Node and edge information

The Id and label of each node can be displayed by hovering the cursor over the node. The full information on the properties is displayed on the right of the page when clicking on the node or edges. Once the get graph info button has been clicked, a choice of properties to display appears on the left side.

Node color

If a node property called 'color' exists in the node properties with a hexadecimal color code (string), it will be displayed automatically on the graph. Otherwise, the default node color can be set in the graphConf.js file. The node color can be set interactively after the get graph info button has been pressed. A select tab appears on the left sidebar allowing to set the color according to one of the property values present in the graph.

Program description

The program uses:

  • the D3.js library to visualize a graph in an interactive manner, API Reference,
  • an ajax request (with Jquery) that query the graph database (Gremlin Tinkerpop via REST).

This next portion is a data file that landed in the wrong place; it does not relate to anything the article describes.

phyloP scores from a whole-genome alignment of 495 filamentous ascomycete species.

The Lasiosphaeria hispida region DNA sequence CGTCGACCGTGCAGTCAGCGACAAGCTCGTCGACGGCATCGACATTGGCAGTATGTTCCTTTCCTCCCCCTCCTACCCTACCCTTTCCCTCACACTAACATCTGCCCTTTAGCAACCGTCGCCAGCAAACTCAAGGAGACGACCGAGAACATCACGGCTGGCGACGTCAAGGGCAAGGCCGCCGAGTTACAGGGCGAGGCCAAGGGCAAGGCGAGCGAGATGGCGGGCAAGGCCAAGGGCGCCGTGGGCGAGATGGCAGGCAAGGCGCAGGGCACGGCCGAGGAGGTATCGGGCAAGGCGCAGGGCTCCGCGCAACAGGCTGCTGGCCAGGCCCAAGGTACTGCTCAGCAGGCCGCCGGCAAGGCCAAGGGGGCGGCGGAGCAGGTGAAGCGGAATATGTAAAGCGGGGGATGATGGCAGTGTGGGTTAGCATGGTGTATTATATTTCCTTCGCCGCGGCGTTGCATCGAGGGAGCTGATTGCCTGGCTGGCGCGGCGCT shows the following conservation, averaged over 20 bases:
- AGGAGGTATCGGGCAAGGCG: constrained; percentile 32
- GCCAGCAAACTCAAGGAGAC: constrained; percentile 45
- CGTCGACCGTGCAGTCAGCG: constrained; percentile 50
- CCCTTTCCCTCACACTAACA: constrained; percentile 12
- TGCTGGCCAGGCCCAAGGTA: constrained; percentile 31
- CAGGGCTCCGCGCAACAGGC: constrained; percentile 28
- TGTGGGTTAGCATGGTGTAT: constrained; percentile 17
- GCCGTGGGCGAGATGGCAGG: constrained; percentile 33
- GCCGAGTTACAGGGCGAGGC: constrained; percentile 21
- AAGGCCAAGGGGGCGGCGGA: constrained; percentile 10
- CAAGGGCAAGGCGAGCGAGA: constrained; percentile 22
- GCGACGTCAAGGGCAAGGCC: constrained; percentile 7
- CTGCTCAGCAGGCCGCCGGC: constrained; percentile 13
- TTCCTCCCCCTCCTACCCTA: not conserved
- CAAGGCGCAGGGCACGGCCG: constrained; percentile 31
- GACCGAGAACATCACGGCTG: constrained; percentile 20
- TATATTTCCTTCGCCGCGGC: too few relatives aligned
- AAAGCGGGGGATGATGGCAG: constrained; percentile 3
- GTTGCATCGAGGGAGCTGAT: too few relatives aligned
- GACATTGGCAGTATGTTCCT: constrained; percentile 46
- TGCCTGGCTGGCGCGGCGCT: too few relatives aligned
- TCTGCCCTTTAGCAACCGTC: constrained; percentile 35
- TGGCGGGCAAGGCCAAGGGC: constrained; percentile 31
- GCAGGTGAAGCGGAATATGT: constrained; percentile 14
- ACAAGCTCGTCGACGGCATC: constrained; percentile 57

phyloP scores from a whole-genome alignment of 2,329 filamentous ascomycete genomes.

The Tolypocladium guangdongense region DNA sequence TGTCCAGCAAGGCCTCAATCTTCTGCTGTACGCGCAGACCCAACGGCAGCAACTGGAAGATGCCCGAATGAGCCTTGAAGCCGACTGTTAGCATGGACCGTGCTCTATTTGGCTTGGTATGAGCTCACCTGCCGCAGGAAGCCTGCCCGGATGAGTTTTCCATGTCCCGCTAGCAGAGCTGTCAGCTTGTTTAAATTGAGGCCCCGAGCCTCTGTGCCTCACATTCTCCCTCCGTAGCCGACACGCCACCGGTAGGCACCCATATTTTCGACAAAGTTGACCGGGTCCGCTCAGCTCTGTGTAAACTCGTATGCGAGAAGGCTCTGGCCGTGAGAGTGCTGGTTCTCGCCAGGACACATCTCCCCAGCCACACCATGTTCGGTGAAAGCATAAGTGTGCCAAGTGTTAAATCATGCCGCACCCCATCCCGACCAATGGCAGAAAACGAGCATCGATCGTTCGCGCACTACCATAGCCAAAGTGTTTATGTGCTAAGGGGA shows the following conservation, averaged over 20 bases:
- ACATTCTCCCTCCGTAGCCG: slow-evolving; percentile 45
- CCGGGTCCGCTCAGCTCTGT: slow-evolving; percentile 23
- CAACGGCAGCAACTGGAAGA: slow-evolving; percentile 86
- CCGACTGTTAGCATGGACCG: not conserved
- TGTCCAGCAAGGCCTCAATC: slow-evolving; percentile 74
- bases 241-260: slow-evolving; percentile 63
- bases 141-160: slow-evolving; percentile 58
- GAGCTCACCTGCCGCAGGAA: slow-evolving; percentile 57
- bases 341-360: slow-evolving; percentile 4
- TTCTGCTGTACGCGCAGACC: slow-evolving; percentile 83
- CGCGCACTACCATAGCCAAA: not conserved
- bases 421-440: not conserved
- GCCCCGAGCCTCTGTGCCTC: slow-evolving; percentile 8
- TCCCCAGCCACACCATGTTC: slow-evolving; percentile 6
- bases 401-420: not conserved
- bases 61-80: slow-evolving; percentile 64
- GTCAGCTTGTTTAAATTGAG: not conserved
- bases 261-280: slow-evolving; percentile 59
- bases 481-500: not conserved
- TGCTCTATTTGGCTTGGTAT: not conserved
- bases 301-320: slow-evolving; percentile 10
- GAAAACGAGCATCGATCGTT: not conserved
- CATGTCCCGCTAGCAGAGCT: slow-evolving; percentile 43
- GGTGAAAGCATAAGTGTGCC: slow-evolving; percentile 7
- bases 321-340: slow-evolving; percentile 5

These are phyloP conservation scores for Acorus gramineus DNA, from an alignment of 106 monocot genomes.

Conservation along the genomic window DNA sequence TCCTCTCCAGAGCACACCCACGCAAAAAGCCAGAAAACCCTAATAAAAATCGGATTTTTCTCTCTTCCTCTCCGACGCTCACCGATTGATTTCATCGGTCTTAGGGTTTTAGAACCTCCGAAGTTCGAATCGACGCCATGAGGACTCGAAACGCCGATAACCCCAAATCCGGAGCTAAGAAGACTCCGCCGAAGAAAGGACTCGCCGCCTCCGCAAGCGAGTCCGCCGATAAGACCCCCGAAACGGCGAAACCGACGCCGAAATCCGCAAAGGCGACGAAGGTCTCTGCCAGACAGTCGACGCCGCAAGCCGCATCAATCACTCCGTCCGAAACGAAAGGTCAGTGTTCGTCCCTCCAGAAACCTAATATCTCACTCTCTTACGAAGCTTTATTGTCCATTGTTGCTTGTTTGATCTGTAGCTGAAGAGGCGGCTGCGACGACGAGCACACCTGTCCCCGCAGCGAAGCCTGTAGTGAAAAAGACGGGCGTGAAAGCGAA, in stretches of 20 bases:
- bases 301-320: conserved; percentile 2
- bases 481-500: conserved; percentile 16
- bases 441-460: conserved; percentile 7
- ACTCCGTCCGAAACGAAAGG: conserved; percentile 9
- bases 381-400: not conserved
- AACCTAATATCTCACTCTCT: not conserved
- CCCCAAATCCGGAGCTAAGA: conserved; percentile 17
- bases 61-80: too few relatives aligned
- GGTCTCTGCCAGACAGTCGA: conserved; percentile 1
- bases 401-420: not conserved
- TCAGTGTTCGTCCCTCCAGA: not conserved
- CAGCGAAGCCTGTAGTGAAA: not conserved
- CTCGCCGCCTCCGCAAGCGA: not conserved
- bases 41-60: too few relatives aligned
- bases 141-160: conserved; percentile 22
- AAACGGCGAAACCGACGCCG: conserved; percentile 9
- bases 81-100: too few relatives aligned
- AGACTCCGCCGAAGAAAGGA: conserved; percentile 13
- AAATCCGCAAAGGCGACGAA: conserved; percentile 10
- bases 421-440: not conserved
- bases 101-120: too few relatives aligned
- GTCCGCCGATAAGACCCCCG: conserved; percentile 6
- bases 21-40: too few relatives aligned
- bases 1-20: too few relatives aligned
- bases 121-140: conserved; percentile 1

Tutorial with the tree of life

Once your gremlin server is up and running (from the Docker repository), click on the get graph info button. Information should appear on the left side of the page, like on the following image. graphexptol1

This graph has a single type of nodes (label 'vertex') and a single type of edges (label 'edge'). Each node is a species (taxon) living on earth or extinct, and directed edges represent the link ancestor-descendant. The different node properties are displayed on the left.

  • CHILDCOUNT the number of descendent nodes
  • name the name of the species
  • HASPAGE whether there is a page of information on the Tree Of Life Project website
  • ID Tree of Life Project unique id
  • CONFIDENCE confidence in classification, from confident (0) to less confident (1) and (2)
  • EXTINCT whether the node is extinct (2) or not (0)
  • LEAF the node is a leaf of the tree (1) or the node does not represent a leaf (it has or will have descendent nodes on the Tree of Life) (0)